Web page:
We are in these days so afraid of being thought superstitious, that we are in danger of the opposite extreme, of lacking reverence and solemnity. If the Leader is to be what his name implies, then he must be at least a step in advance of his members, if not in intellect, in holiness. He can only lead, in so far as he himself has plodded forward in explorations of the "green pastures." The true Moses is the man who knows how to strike the veins of truth where the finest gold is and the deepest "wells of salvation"; who knows the plentiful, common-looking white coriander seeds lying all around the desert path, and tells the hungry pilgrim it is manna. Such a Leader seldom lacks a following.

The chief essentials, then, in a Leader are knowledge of God's Word, acquaintance with human experience, a love of private prayer, and tender strength. If life is a constant vision of God, as Elijah's was and Paul's, then the requisite courage, tact, and skill will be present, so as to warn without harshness, avoiding on the one hand coldness, and weakness on the other.

II. Methods. No stereotyped rule should be permitted to fetter or make impossible holy originality in this or any other department of Christian work. There is no reason why a Class should be conducted according to any set plan or formal routine, where

questions are never varied and often the answers are as monotonous. You know exactly what certain members will say, and the danger is lest any young convert should imitate the same type of dulness. How to remedy this defect is of supreme importance. 1. Our first suggestion is trite, but worthy of iteration, Begin and close punctually.

2. Strike a bright keynote in the opening hymn, and endeavour to keep the meeting up to heavenly concert pitch throughout.

3. Let the weekly meetings be regarded as home-reunions, where gladness prevails.

4. Give the Word of God a premier place in each gathering; better men say less and God more, than that we should fail to hallow them with prayer and the Word of Truth.

5. It would be well for classes, meeting on the same night, to join together, say, once in six weeks or quarterly, for united prayer, that the members may never forget that they are part of a great whole.

6. Now and again they might be invited to meet one another in a social way. If the Leader is unable to afford the expense so incurred, perhaps one or two, or more, members could be encouraged to take the responsibility in turns as often as thought desirable.

7. Again, the Leader should aim at the training of members for the office of Leader. The work could be accomplished by a graduated method; first, the powers of each so willing to cooperate could be tested by asking the most promising to lead the opening devotions of the meeting; others more advanced could be asked to suggest what line of counsel came into their own mind as most suitable to the cases of a few who had borne their testimony, or even might be asked to take the whole conduct of that part of the meeting. Thus all would be done under the eye of the Leader, who could supply helps and hints privately. The Church would not lack suitable Leaders then; they would be ready, trained and equipped.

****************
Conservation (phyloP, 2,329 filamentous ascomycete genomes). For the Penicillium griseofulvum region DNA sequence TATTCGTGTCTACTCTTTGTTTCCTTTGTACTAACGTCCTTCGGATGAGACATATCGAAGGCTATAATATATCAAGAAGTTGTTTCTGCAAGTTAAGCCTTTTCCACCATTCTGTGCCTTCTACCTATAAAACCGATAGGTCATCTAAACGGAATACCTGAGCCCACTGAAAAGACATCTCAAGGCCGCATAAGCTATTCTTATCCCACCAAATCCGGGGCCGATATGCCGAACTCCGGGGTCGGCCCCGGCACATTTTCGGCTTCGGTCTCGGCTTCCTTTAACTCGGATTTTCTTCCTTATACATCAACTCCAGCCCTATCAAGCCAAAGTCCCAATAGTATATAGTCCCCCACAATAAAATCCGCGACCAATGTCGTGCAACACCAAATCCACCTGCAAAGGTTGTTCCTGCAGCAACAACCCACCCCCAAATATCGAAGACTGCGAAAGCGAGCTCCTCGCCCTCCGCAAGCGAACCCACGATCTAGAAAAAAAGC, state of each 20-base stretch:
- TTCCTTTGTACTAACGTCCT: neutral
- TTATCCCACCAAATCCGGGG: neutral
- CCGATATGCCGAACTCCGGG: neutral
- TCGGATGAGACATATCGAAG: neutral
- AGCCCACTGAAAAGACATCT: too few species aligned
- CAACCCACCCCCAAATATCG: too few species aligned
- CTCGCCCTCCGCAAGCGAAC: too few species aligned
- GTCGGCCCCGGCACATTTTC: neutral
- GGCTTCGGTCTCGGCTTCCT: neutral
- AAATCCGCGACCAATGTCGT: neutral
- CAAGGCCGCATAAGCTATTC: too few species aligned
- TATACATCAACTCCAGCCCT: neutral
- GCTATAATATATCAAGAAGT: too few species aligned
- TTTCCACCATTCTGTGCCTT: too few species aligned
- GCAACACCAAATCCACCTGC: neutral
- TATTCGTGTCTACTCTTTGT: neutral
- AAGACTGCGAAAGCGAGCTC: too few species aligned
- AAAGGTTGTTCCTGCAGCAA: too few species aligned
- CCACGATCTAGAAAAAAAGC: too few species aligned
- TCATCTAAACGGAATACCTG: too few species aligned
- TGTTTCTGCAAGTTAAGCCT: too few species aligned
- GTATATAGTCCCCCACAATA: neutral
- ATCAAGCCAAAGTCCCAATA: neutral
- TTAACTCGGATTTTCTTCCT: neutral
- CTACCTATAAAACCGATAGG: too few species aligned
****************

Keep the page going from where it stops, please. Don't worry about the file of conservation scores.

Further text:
8. Endeavour to create an esprit de corps in the Class, and encourage members to feel their individual responsibility. I have long thought that each Class should have its inner visiting committee, whose duty it should be to supplement the work of the regular Leader in visiting the absentees or the sick. Hundreds of members are well pleased to enjoy the benefits of the Class-meeting, but do nothing to increase its interest, or usefulness, or success. They should be led to speak of "our Class," thereby sharing the responsibility as well as the pleasure.

9. Nothing will tend to the revival of a Class, or rouse its noblest sentiments like the presence of, in the virile parlance of Scripture and of early Methodism, "a penitent inquirer." Classmeetings are for all who "desire to flee from the wrath to come." How frequently have burdened souls been brought to this means of grace, and light has shone upon them, and peace with God has come-the peace of God, and glad doxologies rang out from the enraptured company of believers! Scenes like these are, alas! too few. Members should be urged importunately to be on the watch for such cases and encouraged to bring them; or if unsuccessful in their efforts, requests for special prayer might be presented, when the whole Class, with quickened sympathies and broadened horizon, might taste the sympathy of Christ, and pray for definite blessings upon definite people or neighbourhoods.

10. Finance. By many Leaders this part of the service is deferred until after the benediction has been pronounced, thus banishing the taking of the weekly contributions outside, as if a secular as distinguished from a sacred duty. But surely this is to create a false impression on the minds of the members, for the gifts should be regarded as part of the religious exercises, and being cheerfully presented should be sanctified with prayer.

The Class-meeting may not be a perfect system in practice, but with all its imperfections it is a wise, beneficent, and good system; it must be ours to talk it up, not to talk it down, to improve and make as efficient and useful as our consecrated talents can make it. To the Leaders we would say, "Neglect not the gift that is in thee"; and to the Methodist Church, "Destroy it not, for a blessing is in it."-Wesleyan Methodist Magazine.


THE Sweetest lives are those to duty wed,
Whose deeds, both great and small,

Are close knit strands of an unbroken thread

Where love ennobles all.

The world may sound no trumpets, ring no bells,
The Book of Life the shining record tells.

Thy love shall chant its own beatitudes
After its own life-working. A child's kiss
Set on thy sighing lips shall make thee glad;

A poor man served by thee shall make thee rich;

A sick man helped by thee shall make thee strong;
Thou shalt be served thyself by every sense

Of service which thou renderest.

-Mrs. Browning.